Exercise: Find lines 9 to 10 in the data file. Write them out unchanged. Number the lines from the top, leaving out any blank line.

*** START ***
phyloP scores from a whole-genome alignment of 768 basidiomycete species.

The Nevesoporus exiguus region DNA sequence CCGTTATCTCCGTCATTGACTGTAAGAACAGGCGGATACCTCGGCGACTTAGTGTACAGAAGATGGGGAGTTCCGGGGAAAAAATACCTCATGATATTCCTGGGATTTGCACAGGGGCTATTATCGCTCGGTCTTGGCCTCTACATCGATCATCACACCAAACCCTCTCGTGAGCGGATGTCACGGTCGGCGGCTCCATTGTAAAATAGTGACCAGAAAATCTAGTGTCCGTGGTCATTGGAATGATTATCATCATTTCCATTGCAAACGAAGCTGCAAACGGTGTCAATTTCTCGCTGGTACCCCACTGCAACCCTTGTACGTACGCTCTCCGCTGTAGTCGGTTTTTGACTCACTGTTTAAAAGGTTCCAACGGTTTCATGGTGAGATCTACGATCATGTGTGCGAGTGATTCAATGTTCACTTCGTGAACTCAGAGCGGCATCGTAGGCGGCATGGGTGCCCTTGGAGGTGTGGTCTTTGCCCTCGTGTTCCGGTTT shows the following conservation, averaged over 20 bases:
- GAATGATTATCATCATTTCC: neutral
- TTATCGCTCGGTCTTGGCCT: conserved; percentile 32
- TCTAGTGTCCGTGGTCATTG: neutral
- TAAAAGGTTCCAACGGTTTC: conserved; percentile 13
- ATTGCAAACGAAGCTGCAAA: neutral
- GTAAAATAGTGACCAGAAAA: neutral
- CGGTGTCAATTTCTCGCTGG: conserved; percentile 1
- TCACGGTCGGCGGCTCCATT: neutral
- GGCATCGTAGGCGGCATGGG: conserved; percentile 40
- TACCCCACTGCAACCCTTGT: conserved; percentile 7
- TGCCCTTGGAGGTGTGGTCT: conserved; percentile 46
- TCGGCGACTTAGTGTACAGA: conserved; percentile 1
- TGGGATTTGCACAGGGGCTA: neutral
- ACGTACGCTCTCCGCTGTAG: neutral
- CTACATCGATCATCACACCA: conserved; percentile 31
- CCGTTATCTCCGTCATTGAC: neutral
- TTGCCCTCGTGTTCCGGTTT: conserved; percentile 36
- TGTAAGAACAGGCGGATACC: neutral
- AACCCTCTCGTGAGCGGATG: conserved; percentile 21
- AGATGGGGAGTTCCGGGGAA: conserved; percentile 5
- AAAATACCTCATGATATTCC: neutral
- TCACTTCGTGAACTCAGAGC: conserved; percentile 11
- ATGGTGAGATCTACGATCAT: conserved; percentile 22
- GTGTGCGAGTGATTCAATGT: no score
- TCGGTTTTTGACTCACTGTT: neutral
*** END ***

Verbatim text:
- CGGTGTCAATTTCTCGCTGG: conserved; percentile 1
- TCACGGTCGGCGGCTCCATT: neutral